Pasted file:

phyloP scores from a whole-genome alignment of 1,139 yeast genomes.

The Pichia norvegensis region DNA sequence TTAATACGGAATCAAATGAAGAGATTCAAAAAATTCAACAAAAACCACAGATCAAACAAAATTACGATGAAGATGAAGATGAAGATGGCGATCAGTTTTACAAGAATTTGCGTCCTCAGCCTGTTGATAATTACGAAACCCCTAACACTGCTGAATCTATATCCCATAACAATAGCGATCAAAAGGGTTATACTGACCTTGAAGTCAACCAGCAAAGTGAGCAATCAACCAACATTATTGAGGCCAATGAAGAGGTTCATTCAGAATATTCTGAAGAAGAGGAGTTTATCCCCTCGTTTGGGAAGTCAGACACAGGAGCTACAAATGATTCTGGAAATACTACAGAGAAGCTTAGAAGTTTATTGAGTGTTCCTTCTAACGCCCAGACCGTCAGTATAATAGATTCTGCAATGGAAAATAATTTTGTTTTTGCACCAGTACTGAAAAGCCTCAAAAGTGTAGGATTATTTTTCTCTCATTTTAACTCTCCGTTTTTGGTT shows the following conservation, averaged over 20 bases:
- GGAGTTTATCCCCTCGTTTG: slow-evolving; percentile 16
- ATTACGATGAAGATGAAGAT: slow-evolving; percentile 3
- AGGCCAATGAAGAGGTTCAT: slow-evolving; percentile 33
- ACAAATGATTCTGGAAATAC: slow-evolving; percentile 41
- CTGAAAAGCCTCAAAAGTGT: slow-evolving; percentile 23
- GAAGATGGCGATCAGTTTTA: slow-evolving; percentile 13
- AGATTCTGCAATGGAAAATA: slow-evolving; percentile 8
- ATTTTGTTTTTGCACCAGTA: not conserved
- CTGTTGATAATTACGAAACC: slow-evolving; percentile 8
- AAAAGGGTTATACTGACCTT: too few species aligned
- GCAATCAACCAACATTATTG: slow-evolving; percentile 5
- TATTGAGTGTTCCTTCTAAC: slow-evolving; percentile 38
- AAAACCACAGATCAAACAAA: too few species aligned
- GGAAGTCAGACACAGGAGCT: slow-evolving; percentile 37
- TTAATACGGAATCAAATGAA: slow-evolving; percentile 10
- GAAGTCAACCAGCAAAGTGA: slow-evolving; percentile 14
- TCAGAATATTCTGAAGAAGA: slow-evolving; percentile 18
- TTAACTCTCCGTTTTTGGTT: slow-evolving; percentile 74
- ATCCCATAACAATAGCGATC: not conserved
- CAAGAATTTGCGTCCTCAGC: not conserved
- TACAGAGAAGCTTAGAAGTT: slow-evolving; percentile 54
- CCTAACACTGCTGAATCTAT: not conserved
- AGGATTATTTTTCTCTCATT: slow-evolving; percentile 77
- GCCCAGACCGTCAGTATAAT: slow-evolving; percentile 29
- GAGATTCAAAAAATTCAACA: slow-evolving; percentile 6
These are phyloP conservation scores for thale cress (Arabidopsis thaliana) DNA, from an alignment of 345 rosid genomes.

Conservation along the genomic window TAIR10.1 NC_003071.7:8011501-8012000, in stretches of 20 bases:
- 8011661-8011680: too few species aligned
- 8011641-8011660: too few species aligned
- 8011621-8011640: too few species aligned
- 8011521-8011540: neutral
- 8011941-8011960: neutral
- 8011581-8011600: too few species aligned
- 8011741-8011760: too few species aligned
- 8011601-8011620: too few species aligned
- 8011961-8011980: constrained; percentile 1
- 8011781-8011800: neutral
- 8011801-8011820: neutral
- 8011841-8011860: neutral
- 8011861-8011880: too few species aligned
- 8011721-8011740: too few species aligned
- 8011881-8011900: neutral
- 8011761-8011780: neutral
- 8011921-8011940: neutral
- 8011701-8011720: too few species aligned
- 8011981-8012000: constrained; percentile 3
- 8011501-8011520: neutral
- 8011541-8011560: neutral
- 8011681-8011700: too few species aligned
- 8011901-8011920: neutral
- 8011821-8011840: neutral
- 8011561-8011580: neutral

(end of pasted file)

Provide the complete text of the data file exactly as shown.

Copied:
phyloP scores from a whole-genome alignment of 1,139 yeast genomes.

The Pichia norvegensis region DNA sequence TTAATACGGAATCAAATGAAGAGATTCAAAAAATTCAACAAAAACCACAGATCAAACAAAATTACGATGAAGATGAAGATGAAGATGGCGATCAGTTTTACAAGAATTTGCGTCCTCAGCCTGTTGATAATTACGAAACCCCTAACACTGCTGAATCTATATCCCATAACAATAGCGATCAAAAGGGTTATACTGACCTTGAAGTCAACCAGCAAAGTGAGCAATCAACCAACATTATTGAGGCCAATGAAGAGGTTCATTCAGAATATTCTGAAGAAGAGGAGTTTATCCCCTCGTTTGGGAAGTCAGACACAGGAGCTACAAATGATTCTGGAAATACTACAGAGAAGCTTAGAAGTTTATTGAGTGTTCCTTCTAACGCCCAGACCGTCAGTATAATAGATTCTGCAATGGAAAATAATTTTGTTTTTGCACCAGTACTGAAAAGCCTCAAAAGTGTAGGATTATTTTTCTCTCATTTTAACTCTCCGTTTTTGGTT shows the following conservation, averaged over 20 bases:
- GGAGTTTATCCCCTCGTTTG: slow-evolving; percentile 16
- ATTACGATGAAGATGAAGAT: slow-evolving; percentile 3
- AGGCCAATGAAGAGGTTCAT: slow-evolving; percentile 33
- ACAAATGATTCTGGAAATAC: slow-evolving; percentile 41
- CTGAAAAGCCTCAAAAGTGT: slow-evolving; percentile 23
- GAAGATGGCGATCAGTTTTA: slow-evolving; percentile 13
- AGATTCTGCAATGGAAAATA: slow-evolving; percentile 8
- ATTTTGTTTTTGCACCAGTA: not conserved
- CTGTTGATAATTACGAAACC: slow-evolving; percentile 8
- AAAAGGGTTATACTGACCTT: too few species aligned
- GCAATCAACCAACATTATTG: slow-evolving; percentile 5
- TATTGAGTGTTCCTTCTAAC: slow-evolving; percentile 38
- AAAACCACAGATCAAACAAA: too few species aligned
- GGAAGTCAGACACAGGAGCT: slow-evolving; percentile 37
- TTAATACGGAATCAAATGAA: slow-evolving; percentile 10
- GAAGTCAACCAGCAAAGTGA: slow-evolving; percentile 14
- TCAGAATATTCTGAAGAAGA: slow-evolving; percentile 18
- TTAACTCTCCGTTTTTGGTT: slow-evolving; percentile 74
- ATCCCATAACAATAGCGATC: not conserved
- CAAGAATTTGCGTCCTCAGC: not conserved
- TACAGAGAAGCTTAGAAGTT: slow-evolving; percentile 54
- CCTAACACTGCTGAATCTAT: not conserved
- AGGATTATTTTTCTCTCATT: slow-evolving; percentile 77
- GCCCAGACCGTCAGTATAAT: slow-evolving; percentile 29
- GAGATTCAAAAAATTCAACA: slow-evolving; percentile 6
These are phyloP conservation scores for thale cress (Arabidopsis thaliana) DNA, from an alignment of 345 rosid genomes.

Conservation along the genomic window TAIR10.1 NC_003071.7:8011501-8012000, in stretches of 20 bases:
- 8011661-8011680: too few species aligned
- 8011641-8011660: too few species aligned
- 8011621-8011640: too few species aligned
- 8011521-8011540: neutral
- 8011941-8011960: neutral
- 8011581-8011600: too few species aligned
- 8011741-8011760: too few species aligned
- 8011601-8011620: too few species aligned
- 8011961-8011980: constrained; percentile 1
- 8011781-8011800: neutral
- 8011801-8011820: neutral
- 8011841-8011860: neutral
- 8011861-8011880: too few species aligned
- 8011721-8011740: too few species aligned
- 8011881-8011900: neutral
- 8011761-8011780: neutral
- 8011921-8011940: neutral
- 8011701-8011720: too few species aligned
- 8011981-8012000: constrained; percentile 3
- 8011501-8011520: neutral
- 8011541-8011560: neutral
- 8011681-8011700: too few species aligned
- 8011901-8011920: neutral
- 8011821-8011840: neutral
- 8011561-8011580: neutral